On Sun, Aug 10, 2008 at 4:23 PM, Darron Butler <[EMAIL PROTECTED]> wrote:

> Thanks for your thoughts. To answer your first question, I'm using
> extract()
> because this is a page where admins and super users can edit the
> permissions
> of others for the site. Therefore, I have to query the database to create a
> listing of all users, and then have the admin/super user select one to
> modify (I was planning to serve the 'rights' informatin from the selected
> user via POST to another page where changes could be made). sometimes the
> user and rights that I get "assigned" when I hit refresh are another user
> with super rights and sometimes one with less than super rights and then I
> get sent to the 'die' landing page. I'm a real newbie at PHP/MySQL, so if
> there is a better/easier/more efficient way of creating the select list,
> I'm
> just not aware of how to do it. I just tried removing the extract statement
> and the select list is now empty...
> I'm using a free PHP/MySQL host online so I don't have access to make
> register_global changes, but I did find in the documentation that they have
> it set to "on". On a similar note, the variable $_SESSION['rights'] does
> certainly exist, it exists for the admin/super user logged in and accessing
> the administration page.
> What's interesting about this whole thing is that I have changed the query
> to include non session variables I have set and everything works fine. For
> instance (to clarify) since I set $_SESSION['user'] and $_SESSION['rights']
> when the user logs in, if my query to create the selection list is based on
> any other table columns (for instance, fname and lname and NOT user or
> rights) then the "weird" behavior does not show up. Having gone thru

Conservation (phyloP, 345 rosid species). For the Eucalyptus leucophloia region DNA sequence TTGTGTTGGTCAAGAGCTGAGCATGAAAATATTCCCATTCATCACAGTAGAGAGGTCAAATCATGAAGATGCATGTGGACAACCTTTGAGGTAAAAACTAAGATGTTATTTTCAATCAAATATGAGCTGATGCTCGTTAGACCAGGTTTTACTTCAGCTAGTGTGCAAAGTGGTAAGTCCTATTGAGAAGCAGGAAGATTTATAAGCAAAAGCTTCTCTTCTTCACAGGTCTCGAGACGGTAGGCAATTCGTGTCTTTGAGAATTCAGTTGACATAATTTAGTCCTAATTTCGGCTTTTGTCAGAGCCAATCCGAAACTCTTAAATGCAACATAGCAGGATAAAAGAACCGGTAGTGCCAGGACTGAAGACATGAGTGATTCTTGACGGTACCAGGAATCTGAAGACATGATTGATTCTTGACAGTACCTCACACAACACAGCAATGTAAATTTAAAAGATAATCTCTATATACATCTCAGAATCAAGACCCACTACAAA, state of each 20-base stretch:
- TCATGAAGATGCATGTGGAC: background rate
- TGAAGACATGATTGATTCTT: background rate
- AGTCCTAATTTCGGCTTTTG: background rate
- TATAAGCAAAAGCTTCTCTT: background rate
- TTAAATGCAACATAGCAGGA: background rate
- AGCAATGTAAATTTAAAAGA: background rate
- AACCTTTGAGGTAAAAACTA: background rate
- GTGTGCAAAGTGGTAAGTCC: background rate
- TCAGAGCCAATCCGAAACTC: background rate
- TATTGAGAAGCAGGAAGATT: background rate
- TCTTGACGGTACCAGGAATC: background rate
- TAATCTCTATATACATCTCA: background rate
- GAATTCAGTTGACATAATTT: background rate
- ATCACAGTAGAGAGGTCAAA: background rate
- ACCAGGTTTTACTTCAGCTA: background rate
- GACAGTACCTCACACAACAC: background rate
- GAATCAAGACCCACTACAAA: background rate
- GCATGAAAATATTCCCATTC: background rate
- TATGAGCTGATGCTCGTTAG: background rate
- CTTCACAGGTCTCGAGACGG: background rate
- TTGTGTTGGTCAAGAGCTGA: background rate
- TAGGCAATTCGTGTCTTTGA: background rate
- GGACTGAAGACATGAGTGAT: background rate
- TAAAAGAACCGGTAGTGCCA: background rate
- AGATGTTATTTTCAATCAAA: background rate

> that...somehow, someway, the query of all user info seems to change the
> session variables. I appreciate your brain power thinking thru this! Any
> new
> thoughts? drb
> On Sun, Aug 10, 2008 at 2:33 PM, Evert Lammerts <[EMAIL PROTECTED]
> >wrote:
> > > Why use extract()? Try commenting it out... apart from it being
> >
> > If you use 'register globals' there's a good chance that a variable
> > $rights exists because it's a key in your $_SESSION array (don't shoot
> > me if I'm wrong, I've never worked with 'register globals'). By using
> > extract() without the $type parameter (so with EXTR_OVERWRITE set),
> > the $type variable is overwritten.
> >
> > So do try commenting it out.
> >

You may want to consider not saving the data for the user rights in the
session if its getting funky. Do a general query to the table on each page
load where you want to check the data and rely just on the session cookie.
Then you can make a simpler check to see if the user still has those

Aslo judging from your post, the biggest hole will likely be that you are
referencing the auto number of the user's id that is being changed. Changing
that parameter would all changes to another users account easily...

I would suggest using a md5 or sha1 hash to offset that possibility.



Cat, the other other white meat

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